G20 Supports IIF’s Principles for Debt Transparency
The G20 Finance Ministers and Central Bank Governors issued a statement of support for the Institute of International Finance (IIF)’s voluntary Principles for Debt Transparency following a meeting in Fukuoka, Japan.
IIF, the global association of the financial industry made this known in a statement, as it explained that debt sustainability and transparency go hand-in-hand.
It is encouraging to see the G20 and other global stakeholders recognize the importance of greater transparency in private credit and capital flows to borrowing countries,” said IIF President and CEO Tim Adams, who addressed delegates of the G20 meetings in Fukuoka on Saturday, June 8th.
According to Mr. Adams, Global debt is rising, now getting close to $250 trillion, or approximately 317% of global GDP.
Adam stated that debt has risen by some $70 trillion since the crisis, and nearly half of that is due to governments taking on more debt.
“Now there’s nothing wrong with debt per se, as long as private debt can earn its cost of capital and public debt offers a public good or a social return in excess of the cost or capital or for counter-cyclical reasons.
“Moreover, given the long decline in long-term rates, sub-par growth in many parts of the world and the desperate need for capital formation.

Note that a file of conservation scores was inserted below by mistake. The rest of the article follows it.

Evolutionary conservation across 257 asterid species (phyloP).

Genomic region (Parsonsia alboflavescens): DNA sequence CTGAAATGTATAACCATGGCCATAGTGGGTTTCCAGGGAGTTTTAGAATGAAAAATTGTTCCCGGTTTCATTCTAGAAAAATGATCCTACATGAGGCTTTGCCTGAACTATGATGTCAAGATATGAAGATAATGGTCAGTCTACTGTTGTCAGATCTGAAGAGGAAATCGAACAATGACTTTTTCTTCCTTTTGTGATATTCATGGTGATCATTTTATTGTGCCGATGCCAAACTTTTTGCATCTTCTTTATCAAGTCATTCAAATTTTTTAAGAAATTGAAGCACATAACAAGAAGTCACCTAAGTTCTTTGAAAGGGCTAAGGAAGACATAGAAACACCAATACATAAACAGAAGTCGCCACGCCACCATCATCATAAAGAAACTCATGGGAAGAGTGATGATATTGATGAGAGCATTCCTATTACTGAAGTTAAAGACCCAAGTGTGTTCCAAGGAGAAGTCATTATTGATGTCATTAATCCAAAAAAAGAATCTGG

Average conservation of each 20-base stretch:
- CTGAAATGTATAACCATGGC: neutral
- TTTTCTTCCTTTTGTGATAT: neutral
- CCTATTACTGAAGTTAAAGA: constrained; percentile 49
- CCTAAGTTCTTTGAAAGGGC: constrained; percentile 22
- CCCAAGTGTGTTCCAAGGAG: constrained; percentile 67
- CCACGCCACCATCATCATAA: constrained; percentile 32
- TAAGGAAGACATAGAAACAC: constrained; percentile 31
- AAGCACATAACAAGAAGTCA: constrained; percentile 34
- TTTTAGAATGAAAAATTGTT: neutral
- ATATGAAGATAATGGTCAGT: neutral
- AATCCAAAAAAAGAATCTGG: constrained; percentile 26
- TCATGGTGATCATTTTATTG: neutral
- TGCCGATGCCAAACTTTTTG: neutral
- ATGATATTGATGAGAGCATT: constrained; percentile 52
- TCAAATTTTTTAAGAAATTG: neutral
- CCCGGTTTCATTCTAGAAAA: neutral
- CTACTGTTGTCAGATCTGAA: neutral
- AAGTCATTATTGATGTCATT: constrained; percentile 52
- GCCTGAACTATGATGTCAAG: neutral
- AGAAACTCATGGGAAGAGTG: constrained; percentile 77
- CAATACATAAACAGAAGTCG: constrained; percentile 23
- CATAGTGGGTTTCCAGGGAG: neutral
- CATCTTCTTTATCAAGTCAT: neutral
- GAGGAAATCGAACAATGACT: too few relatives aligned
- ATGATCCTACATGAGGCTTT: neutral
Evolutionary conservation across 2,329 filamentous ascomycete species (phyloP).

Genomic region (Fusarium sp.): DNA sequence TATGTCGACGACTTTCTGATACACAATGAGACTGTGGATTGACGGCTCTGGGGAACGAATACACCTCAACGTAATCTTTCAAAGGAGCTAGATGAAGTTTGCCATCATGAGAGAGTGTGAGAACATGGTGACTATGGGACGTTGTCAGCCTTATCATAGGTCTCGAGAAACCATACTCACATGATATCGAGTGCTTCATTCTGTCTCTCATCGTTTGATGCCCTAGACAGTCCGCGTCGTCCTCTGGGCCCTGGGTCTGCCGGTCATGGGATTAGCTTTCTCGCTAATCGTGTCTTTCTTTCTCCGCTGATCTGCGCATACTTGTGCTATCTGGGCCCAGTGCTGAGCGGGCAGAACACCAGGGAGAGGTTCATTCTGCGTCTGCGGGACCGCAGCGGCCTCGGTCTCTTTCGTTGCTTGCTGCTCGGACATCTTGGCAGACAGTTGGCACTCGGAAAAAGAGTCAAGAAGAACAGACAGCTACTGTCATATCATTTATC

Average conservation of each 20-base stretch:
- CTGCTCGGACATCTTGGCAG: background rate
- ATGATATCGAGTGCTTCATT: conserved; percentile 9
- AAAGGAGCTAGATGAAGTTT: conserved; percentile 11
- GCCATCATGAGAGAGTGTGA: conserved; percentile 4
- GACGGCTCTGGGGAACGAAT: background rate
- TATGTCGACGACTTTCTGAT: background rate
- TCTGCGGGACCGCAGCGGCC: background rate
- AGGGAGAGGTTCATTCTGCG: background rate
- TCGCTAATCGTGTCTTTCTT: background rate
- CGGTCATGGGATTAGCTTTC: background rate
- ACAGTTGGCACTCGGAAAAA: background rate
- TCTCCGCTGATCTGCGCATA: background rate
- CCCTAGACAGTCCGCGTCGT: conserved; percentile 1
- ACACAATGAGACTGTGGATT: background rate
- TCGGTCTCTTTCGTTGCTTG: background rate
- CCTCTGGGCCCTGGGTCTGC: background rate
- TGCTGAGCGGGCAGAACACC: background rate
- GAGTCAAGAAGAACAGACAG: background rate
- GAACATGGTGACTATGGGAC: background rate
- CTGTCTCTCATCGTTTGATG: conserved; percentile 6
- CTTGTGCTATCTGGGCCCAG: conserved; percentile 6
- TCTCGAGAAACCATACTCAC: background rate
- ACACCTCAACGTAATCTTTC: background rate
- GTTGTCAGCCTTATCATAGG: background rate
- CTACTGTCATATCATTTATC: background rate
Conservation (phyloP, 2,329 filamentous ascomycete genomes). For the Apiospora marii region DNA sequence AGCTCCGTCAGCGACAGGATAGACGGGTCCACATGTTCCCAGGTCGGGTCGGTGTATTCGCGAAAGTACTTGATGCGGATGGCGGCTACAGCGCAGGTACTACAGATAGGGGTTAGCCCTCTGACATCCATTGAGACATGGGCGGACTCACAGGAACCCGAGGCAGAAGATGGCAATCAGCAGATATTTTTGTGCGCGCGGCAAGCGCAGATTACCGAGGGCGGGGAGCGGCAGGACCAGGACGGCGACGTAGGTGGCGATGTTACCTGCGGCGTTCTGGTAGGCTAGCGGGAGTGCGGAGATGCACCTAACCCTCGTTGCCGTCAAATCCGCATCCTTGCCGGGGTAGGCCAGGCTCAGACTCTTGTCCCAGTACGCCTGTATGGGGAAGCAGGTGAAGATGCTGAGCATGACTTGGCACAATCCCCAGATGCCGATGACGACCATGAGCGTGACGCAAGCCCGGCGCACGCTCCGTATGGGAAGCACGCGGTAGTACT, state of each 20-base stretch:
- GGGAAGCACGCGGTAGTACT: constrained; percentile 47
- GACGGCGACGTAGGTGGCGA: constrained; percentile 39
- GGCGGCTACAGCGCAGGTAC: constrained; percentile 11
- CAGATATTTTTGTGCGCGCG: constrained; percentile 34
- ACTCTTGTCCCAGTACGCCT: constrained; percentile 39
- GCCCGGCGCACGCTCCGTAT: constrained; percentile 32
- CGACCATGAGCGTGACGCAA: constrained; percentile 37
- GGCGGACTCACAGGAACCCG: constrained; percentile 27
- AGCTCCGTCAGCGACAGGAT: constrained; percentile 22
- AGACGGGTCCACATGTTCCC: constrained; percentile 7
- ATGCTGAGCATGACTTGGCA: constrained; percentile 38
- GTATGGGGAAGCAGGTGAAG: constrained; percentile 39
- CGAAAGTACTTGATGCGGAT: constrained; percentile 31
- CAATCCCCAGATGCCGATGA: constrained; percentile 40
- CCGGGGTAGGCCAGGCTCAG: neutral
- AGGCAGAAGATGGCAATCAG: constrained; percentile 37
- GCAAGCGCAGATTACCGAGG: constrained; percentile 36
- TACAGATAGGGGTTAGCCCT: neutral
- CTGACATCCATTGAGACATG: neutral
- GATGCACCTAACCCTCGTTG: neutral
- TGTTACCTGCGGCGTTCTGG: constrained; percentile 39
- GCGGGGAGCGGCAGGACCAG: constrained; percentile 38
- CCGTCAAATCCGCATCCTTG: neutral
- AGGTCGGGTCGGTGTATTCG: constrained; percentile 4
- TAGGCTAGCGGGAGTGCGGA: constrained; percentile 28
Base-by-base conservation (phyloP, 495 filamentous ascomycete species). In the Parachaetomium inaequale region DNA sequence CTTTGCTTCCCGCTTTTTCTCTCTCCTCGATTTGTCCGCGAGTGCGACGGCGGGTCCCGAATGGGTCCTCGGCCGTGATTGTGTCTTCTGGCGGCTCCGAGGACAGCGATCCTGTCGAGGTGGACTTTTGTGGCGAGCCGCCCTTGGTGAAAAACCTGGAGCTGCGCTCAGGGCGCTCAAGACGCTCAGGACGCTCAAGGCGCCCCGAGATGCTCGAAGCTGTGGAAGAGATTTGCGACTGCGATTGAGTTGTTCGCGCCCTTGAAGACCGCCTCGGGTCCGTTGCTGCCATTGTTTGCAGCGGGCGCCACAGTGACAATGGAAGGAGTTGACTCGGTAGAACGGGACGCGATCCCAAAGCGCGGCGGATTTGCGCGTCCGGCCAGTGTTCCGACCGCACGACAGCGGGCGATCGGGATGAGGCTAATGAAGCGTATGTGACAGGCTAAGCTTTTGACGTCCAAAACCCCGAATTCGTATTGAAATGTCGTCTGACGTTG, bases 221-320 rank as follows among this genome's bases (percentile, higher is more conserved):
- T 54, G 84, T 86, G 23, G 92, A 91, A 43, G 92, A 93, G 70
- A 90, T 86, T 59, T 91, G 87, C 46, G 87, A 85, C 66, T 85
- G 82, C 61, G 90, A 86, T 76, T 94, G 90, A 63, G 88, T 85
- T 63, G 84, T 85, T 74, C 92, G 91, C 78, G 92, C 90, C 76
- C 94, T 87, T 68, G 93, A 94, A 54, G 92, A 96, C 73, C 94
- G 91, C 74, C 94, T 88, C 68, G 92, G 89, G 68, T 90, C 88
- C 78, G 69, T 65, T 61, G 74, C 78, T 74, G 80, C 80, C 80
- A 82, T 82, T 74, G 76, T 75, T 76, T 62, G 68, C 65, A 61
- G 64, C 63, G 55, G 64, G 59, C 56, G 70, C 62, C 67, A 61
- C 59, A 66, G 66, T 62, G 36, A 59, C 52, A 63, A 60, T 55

“Especially infrastructure, more debt sometimes makes sense. But how much and by whom matters and for markets/bankers to fully assess credit worthiness and sustainability we need transparency.
“We must avoid the kind of debt accumulation that we have seen in previous cycles that became unsustainable, unserviceable, a drain on often desperate, poor populations and ultimately written down or written off”, Adams remarked.
In the communiqué, the G20 stated: “We support the work of the Institute of International Finance on the voluntary Principles for Debt Transparency to improve transparency and sustainability of private financing and look forward to follow up.”
“Greater debt transparency will in turn facilitate good governance, aid in the fight against corruption, and support debt sustainability,” G20 added.G20 Supports IIF’s Principles
Through the voluntary principles, the IIF, representing the global financial services industry, strives to avoid the kind of debt accumulation that has become unsustainable, unserviceable, a drain on often desperate, poor populations and ultimately written down or written off in previous cycles.”
Developed by the IIF Debt Transparency Working Group — with strong support from the IIF Board of Directors — these Principles are designed to enhance transparency in private sector lending, particularly to the most vulnerable low-income countries.
The next steps in operationalizing the principles will require identifying an appropriate repository for data disclosures.
G20 said: “we concur with civil society that a repository should be housed at an international financial institution with the credibility, capacity, and experience to maintain a permanent facility”.
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